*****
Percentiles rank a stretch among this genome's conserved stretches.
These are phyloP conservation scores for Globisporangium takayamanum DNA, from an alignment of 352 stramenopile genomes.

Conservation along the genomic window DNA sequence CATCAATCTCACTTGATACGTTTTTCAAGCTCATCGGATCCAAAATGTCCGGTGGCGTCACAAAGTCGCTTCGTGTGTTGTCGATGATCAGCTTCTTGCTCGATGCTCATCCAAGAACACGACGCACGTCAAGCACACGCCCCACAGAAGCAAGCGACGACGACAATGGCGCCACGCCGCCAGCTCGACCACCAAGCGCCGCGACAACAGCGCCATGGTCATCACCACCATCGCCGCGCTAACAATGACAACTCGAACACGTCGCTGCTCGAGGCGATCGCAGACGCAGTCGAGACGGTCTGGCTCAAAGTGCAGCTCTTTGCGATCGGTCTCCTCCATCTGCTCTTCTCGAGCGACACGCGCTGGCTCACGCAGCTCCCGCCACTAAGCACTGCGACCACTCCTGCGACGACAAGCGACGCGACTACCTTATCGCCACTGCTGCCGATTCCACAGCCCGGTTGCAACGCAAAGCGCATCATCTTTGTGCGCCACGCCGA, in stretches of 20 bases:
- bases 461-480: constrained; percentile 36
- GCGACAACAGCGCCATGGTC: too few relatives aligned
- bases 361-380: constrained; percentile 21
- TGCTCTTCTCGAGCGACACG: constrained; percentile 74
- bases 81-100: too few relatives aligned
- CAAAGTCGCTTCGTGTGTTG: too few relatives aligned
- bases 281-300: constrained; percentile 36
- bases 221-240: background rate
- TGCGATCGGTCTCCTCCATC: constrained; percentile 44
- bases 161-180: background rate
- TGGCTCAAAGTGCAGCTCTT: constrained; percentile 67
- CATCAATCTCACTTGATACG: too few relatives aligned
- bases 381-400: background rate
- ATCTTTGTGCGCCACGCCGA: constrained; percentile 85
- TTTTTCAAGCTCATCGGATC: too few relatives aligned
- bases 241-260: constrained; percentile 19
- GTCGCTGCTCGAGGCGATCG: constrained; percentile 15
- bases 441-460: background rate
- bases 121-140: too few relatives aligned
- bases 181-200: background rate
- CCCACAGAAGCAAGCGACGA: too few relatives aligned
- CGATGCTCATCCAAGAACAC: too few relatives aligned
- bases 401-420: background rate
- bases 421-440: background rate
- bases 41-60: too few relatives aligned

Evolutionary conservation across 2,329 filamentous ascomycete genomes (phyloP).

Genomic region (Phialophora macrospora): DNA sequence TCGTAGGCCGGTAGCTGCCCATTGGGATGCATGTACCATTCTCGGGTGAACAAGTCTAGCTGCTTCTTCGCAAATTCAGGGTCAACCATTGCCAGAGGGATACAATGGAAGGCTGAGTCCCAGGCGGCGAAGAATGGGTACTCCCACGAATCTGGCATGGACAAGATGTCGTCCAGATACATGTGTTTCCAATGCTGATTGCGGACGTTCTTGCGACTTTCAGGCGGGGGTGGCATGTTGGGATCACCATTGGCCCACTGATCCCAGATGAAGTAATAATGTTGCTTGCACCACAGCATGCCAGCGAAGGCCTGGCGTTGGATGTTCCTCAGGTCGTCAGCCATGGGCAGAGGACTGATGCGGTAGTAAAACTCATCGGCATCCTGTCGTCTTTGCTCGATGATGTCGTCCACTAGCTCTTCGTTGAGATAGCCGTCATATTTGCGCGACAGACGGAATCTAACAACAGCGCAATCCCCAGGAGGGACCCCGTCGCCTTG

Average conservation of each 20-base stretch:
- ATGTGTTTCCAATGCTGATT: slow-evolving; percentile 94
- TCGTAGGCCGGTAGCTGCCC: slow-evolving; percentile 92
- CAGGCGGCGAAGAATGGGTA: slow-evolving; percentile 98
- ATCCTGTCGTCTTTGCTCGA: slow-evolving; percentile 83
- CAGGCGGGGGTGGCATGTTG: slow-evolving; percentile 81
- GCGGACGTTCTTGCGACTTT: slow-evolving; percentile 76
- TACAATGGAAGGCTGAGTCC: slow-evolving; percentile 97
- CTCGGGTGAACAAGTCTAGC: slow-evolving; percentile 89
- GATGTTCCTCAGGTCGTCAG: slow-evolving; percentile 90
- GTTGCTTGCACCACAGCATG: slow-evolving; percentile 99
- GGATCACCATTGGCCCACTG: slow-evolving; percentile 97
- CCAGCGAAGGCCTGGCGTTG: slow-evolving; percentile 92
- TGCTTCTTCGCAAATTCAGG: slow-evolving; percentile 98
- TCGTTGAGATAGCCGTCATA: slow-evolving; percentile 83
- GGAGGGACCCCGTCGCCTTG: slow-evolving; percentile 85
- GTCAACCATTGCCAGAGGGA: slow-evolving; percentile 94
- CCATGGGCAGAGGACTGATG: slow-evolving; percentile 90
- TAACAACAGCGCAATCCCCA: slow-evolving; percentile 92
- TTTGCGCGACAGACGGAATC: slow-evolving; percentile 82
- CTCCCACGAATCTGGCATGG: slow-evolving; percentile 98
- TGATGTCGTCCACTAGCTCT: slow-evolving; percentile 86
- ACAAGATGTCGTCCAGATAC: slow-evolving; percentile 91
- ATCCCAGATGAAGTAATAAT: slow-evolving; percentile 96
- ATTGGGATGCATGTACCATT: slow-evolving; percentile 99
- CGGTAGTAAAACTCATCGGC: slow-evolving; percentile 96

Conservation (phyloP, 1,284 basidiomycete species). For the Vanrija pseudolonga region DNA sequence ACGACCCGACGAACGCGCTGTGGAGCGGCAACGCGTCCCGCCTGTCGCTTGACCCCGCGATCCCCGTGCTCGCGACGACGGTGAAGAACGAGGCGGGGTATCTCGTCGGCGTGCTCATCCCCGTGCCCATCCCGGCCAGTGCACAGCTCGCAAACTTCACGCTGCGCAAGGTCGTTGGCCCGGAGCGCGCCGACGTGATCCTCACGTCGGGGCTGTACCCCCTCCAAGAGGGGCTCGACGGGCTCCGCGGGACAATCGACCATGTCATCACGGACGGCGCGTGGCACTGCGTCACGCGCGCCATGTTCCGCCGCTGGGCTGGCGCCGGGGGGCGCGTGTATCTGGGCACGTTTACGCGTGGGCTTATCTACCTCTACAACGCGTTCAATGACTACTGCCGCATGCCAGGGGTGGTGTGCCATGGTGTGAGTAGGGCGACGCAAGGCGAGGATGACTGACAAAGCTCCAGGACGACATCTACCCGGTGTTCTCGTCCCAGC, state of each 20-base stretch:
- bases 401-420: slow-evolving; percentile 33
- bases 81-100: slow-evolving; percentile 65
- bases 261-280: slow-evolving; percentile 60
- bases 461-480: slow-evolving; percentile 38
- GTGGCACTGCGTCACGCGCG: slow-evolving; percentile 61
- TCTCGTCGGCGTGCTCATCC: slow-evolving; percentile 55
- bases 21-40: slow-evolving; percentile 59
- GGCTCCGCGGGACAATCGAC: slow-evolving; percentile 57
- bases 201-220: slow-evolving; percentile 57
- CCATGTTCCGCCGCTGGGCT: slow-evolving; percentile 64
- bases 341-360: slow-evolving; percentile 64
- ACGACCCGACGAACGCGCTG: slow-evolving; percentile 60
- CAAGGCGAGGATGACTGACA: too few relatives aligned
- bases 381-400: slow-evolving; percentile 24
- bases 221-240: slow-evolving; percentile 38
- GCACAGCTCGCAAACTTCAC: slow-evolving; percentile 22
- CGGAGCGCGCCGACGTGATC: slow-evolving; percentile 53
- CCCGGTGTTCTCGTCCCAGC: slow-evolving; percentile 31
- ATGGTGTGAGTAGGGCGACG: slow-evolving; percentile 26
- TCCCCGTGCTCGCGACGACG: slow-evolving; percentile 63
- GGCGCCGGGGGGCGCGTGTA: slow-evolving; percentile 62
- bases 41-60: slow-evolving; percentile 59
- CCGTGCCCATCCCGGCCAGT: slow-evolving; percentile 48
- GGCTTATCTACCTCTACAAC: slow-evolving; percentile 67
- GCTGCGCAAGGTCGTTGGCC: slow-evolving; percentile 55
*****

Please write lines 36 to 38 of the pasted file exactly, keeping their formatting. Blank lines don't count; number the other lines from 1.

- CAGGCGGGGGTGGCATGTTG: slow-evolving; percentile 81
- GCGGACGTTCTTGCGACTTT: slow-evolving; percentile 76
- TACAATGGAAGGCTGAGTCC: slow-evolving; percentile 97